And so began our journey from Beijing to Ulaanbaatar…
We boarded the train early, on a cold April morning in Beijing. The train wasn’t heated except for a small corner where a samovar (or hot water tank) was slowly bubbling away. The hot water tea bottle we had picked up in Hangzhou suddenly sprang to mind and we filled it with ‘first flush’ Dragon Well/lóngjǐng tea to celebrate our last day in China.
Pulling out of Beijing’s Central Station marked the beginning of our 6000 kilometer journey to Moscow, though we were due to disembark for a brief stay in Mongolia.
In the last two weeks, we went from the tropical temperatures of Hong Kong to desert frosts of -20°C! Hence the scarves and hot drinks which doubled up as hand warmers.
Before long we were travelling through mountains and past lakes bringing back distant memories of our train journey through the Rockies months earlier.
This is the samovar which is a central part to life on the Trans-Siberian route – not only in terms of its being a meeting spot but also as a vital source of heat and drinkable water. Notice the train conductor’s gloves and buns keeping warm against the hot water tank!
Later that day we passed through more Chinese country side, notably skirting more remains of the Great Wall. Unlike at Mutianyu this is the ancient wall itself, and its mark across the landscape is unmistakeably striking. Seeing yet more miles of the Wall gave us new appreciation of its sheer scale.
As the train journeyed north, through the less populated plains of northern China we encountered mud villages and solitary stone burial sites. The cold wind sent whirls of dust frenzinging across the land, creating an inhospitable, unruly feel to the terrain (it is claimed that unless something is done the advancing desert will one day swallow up Beijing – something we could believe from watching the endless stretches of beige outside).
Sunset soon approached and it seemed somehow fitting that our last glimpse of China was of a desert wind farm set, hinting at its bright and greener future.
The last station stop in China is at Erlian where the entire train is brought inside a depot and is lifted carriage by carriage off its bogeys (wheels) in order to have new ones put on. The track is a different width in China compared to the rest of the old Soviet rail network. After the wheel change and a brief passport check, we were able to get some sleep – though needed three or four blankets given the freezing temperatures inside the train.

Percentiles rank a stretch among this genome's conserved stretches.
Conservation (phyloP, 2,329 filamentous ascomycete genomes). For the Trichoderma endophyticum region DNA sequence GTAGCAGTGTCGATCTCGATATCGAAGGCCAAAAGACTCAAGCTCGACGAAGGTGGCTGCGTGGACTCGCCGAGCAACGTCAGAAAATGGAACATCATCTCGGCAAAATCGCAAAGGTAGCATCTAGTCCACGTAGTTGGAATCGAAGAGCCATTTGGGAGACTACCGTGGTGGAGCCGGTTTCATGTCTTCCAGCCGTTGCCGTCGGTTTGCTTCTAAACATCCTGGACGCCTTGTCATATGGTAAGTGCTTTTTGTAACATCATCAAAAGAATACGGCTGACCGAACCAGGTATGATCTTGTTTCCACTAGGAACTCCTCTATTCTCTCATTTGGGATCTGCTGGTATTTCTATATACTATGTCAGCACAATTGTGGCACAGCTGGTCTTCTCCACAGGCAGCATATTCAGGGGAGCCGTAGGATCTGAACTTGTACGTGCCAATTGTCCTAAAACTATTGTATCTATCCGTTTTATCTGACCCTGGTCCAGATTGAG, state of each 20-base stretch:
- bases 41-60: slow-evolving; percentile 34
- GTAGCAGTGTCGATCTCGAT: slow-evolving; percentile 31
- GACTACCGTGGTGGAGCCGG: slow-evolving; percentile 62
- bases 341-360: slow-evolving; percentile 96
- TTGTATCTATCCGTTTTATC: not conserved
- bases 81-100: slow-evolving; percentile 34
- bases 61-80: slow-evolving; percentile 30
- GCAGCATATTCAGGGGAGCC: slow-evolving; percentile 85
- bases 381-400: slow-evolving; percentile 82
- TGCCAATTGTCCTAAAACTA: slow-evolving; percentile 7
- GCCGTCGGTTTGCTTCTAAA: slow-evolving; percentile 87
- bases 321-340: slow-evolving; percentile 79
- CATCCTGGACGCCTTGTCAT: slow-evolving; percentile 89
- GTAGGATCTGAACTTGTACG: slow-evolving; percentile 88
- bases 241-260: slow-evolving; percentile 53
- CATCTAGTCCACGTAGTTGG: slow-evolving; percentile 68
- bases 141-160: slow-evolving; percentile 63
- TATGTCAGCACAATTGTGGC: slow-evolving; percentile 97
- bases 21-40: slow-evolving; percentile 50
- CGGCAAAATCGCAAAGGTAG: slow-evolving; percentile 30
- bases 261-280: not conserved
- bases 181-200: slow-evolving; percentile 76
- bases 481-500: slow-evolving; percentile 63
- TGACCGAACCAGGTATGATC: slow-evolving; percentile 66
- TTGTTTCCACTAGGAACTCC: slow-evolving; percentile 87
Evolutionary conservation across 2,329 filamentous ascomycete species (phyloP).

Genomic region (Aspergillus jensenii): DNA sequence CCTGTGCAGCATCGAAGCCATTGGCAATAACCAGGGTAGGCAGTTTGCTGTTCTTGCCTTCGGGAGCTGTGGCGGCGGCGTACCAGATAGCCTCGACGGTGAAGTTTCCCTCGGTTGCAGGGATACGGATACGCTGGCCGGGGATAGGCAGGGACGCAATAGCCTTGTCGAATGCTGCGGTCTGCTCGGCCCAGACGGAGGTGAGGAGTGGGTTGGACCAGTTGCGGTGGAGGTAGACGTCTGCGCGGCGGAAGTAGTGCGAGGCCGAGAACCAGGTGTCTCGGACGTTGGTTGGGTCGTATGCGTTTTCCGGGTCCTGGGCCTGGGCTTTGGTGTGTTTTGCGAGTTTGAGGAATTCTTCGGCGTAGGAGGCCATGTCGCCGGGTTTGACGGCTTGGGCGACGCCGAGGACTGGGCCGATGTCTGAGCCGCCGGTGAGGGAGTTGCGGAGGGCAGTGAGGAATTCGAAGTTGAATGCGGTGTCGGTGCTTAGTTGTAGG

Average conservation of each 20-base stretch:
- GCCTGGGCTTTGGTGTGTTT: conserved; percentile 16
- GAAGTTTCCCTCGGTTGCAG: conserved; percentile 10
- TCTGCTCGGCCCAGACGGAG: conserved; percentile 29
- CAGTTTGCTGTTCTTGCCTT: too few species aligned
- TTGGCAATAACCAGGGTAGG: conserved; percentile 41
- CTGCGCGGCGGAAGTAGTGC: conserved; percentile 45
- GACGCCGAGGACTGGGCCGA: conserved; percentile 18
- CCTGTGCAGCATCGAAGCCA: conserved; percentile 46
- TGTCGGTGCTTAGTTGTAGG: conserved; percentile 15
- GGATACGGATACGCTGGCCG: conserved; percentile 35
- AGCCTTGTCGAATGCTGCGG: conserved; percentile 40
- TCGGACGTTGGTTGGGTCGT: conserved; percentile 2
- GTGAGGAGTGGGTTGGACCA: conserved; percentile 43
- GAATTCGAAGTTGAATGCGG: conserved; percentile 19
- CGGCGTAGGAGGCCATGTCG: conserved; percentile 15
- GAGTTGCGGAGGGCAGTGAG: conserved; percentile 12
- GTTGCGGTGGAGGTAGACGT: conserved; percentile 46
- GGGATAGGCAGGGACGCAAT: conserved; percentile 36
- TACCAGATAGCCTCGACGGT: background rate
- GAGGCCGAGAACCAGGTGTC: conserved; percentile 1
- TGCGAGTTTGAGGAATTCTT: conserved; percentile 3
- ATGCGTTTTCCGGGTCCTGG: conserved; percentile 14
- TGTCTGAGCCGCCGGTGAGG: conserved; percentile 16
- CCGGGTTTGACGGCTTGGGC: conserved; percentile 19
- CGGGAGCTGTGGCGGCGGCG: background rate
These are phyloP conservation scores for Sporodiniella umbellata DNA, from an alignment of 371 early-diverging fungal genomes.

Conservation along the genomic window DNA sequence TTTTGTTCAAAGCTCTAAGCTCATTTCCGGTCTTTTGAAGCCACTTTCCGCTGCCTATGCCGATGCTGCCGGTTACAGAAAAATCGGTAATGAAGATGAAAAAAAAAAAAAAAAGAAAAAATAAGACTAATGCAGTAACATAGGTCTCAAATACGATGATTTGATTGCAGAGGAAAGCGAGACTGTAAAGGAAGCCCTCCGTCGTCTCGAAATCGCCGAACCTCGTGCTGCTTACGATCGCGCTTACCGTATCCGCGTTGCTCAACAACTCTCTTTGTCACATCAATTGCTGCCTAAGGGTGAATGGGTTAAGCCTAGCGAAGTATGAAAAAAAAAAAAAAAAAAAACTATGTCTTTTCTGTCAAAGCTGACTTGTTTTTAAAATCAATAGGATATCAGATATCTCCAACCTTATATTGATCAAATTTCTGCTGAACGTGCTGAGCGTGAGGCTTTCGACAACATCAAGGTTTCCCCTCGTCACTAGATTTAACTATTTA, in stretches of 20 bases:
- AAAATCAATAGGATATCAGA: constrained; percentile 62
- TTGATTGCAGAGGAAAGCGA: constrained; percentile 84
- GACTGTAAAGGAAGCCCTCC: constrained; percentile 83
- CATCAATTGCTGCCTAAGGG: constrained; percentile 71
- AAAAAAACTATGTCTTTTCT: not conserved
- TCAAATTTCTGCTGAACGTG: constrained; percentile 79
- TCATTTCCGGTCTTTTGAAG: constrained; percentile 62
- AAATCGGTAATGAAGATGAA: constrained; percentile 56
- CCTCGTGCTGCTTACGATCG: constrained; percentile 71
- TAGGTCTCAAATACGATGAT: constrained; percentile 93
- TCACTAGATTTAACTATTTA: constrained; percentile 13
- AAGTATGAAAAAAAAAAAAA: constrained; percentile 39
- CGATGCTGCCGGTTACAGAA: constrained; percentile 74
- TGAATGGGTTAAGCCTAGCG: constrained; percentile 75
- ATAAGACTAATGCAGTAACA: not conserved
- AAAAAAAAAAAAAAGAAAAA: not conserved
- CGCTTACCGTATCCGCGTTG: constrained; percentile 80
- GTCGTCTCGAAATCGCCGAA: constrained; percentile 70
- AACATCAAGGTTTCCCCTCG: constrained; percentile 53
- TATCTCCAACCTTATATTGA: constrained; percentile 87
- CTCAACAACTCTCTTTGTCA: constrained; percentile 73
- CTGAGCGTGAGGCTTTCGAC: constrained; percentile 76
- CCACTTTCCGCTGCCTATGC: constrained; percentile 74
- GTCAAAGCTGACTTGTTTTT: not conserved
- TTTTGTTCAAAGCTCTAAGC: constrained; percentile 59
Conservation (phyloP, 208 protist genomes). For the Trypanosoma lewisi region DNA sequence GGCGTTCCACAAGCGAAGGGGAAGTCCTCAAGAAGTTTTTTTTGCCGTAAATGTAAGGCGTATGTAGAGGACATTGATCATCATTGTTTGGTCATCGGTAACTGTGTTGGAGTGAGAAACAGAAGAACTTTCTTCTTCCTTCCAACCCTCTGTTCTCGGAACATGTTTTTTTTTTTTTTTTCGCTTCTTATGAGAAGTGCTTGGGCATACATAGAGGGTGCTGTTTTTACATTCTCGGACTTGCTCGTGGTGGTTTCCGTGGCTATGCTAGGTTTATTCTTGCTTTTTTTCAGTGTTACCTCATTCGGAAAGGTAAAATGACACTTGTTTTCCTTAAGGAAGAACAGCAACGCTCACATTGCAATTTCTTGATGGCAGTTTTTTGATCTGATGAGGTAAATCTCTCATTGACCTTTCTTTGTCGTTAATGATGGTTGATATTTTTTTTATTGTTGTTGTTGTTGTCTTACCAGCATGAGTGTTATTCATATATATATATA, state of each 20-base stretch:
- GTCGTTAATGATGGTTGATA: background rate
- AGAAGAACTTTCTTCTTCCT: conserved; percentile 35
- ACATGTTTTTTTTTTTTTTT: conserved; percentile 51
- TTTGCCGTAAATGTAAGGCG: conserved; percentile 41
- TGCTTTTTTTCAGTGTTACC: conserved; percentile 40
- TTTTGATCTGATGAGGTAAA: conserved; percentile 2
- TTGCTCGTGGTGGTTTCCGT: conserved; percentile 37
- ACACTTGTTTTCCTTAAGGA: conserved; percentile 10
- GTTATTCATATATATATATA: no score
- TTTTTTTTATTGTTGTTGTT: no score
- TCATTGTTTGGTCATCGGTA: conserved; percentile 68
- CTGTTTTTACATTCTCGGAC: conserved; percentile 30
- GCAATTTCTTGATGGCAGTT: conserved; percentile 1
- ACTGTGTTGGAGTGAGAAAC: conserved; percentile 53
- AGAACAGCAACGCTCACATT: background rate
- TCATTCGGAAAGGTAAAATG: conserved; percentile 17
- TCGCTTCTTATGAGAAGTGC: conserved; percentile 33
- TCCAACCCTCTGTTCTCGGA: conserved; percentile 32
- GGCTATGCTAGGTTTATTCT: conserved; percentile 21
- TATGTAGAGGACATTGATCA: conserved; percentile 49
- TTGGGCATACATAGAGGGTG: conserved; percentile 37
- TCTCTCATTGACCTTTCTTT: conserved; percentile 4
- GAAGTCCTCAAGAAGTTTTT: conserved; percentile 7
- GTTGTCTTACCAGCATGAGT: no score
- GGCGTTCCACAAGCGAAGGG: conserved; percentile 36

The next morning we opened the curtains to the beautiful landscape of the Gobi desert, still tinged by small snow patches and a distant band of wild horses.
We got dressed and put on our shoes (it is frowned upon to walk shoeless in the outer corridors) and managed to use the tiny bathroom at the end of our corridor.
The train’s schedule, all relative to Beijing time. Note the six hour stop at one in the morning as we crossed the border earlier!
Conscious of the fact we would later be journeying to a camp outside of Ulan Baator, we decided to splash out on breakfast in the beautifully ornate Mongolian dining car. Easily the nicest one we encountered on our entire journey.
As we travelled further through the desert terrain, we passed various ger camps. There is a power line that follows the train tracks so this ends up being a focal point for various communities scattered along the route, even if they are miles from the nearest station.
Another small community of nomads… and not another soul for miles around.
As the train took a wide bend, we could see its front for the first time.
Our first glimpse of snow up close… During the day the outside temperature was close to freezing so we were preparing ourselves for a night in the desert.
As the number of Ger camps along the track increased, we soon realised these were part of the suburbs of Ulan Batar. It wasn’t long before we saw buildings on the horizon as we pulled into the central station. We had arrived in the capital of Mongolia, the city in the desert.